Writing Style and Voice
When all story elements (setting, characters, plot, conflict, theme) are present and accounted for a work can actually be defined as a story. But what about making it a “good” story? Or how about a Newbury award winning story? What sets those books apart? That all comes from the storytelling. How each element is presented is just as important as its presence. An author’s writing style or their voice is a key element in any “good” book.
An author’s voice is what may set him/her apart from all the other writers out there for good or for bad, depending on the preferences of the reader. If you don’t like a particular writing style in can be more difficult to enjoy a book. I have tried some high fantasy books by a couple of different authors and I have determined that it is just not the genre for me because of the writing style that seems to accompany it. It feels like such hard work to wade through all of the description and background information for these epic fantasy worlds that the authors dream up. I need the plot development to move more quickly. I felt that way with Eragon, The Eye of the World (From The Wheel of Time series), Mistborn, The Hobbit, and The Fellowship of the Ring.
The extreme detailedness of these books kept me from loving them, but I didn’t necessarily dislike them either. I am able to appreciate some of their other “good” qualities and even understand why all of that extra information is important. In writing fantasy an author must suspend our disbelief in magic. We have to believe that the world they have created within the pages could actually exist and work. We have to know the rules of the book’s reality and agree that if those rules were to in fact possible that the events in the book would then also be possible. I may get bored by the way author’s describe their epic fantasy worlds but I can still respect the skill and genius it takes to think it all up in the first place. Add in consistent characters with relatable desires and motivations and you have a very interesting story. Unfortunately, just not interesting enough to make it worth trudging through pages and pages of supplemental information that in no way develops either the plot or the characters.
In addition to well paced plot and character development, I love any writing style that can “show” the people, places, things, and events rather than “tell.” When an author does too much “telling” it can feel like reading a grocery list – “This happened. Then this. They were wearing this. It looked like this. It felt like that.” Boring. “Showing” allows us to experience the story events and live them in our imaginations. The words we read register more as images in our mind’s eye, and in addition to the sights, sounds, and events of the story emotions are illuminated and created as well.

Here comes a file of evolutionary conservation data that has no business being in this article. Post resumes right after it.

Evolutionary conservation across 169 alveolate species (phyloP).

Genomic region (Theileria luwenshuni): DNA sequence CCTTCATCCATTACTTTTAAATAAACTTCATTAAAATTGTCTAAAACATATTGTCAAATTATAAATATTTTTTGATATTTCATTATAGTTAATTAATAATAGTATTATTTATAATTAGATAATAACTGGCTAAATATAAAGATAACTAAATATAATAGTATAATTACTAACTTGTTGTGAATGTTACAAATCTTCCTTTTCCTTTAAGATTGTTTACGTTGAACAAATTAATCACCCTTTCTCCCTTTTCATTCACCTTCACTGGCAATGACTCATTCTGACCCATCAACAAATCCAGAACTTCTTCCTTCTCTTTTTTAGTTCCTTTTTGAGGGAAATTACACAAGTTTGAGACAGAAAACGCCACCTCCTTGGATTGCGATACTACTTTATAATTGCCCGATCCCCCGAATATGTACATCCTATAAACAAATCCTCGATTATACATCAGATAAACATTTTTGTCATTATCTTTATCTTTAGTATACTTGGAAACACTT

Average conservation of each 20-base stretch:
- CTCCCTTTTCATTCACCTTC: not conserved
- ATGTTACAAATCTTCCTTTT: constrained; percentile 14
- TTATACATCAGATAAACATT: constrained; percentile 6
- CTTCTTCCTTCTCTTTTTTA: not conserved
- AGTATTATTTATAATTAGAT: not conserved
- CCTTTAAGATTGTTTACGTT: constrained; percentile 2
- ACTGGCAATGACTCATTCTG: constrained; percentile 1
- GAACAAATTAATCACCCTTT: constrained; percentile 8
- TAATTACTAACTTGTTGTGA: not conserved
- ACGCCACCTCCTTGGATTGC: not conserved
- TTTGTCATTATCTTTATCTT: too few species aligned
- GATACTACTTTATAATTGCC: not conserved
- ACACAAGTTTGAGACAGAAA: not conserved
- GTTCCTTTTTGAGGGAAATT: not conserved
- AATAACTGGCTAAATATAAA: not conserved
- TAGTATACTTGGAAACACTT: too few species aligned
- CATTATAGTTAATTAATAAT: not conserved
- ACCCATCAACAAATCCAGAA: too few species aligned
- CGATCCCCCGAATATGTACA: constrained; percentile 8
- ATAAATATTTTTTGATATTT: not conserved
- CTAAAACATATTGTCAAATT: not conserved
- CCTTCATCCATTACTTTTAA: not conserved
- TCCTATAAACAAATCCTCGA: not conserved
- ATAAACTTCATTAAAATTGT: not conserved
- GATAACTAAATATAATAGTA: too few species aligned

Rebecca by Daphne Du Maurier is the ultimate reader sensory experience. The words paint vibrant colors, action, and feelings that envelop you and take you on a journey through rhododendron lined drives, a stylish mansion, and a haunted life. It has been years since I read that book, but I can conjure an image of the Manderly estate as easily as I can picture my toothbrush all because the words actually took me to that place. It wasn’t just described to me; I feel like I actually saw it.
There are all kinds of other “technical” terms we could use when talking about good writing; we could analyze sentence structure and dialogue, or the use of similes and metaphor, but good writing is more complex than a checklist literary jargon. While these checklist items can certainly help a writing style to be more engaging, the real sign of success is that we don’t notice the use of specific writing conventions. Instead, we as readers are simply caught up in the flow of the words. We might pause to reflect on a particularly beautiful word arrangement, or choice of descriptors, but if we are paying attention to sentence structure and other conventions while reading it’s probably because it has been written badly.
The criteria for judging good writing style or voice is not really measurable or specific; opinion and personal preference certainly play a role in it, but that’s where exposure to a variety of author’s and genres will help us develop more educated opinions. The more different writing styles you read the more you will be able to pinpoint the differences and then justify why you like or dislike something. I guess that old TV slogan was right: “The more you read the more you know.” You just know when writing flows well, sounds good, and works; or on the other hand you know when it is confusing, awkward, and just missing something.
Next up, my last post on the art of reviewing. We’ve covered the “why” and “how”; now it’s time to talk about the “what”.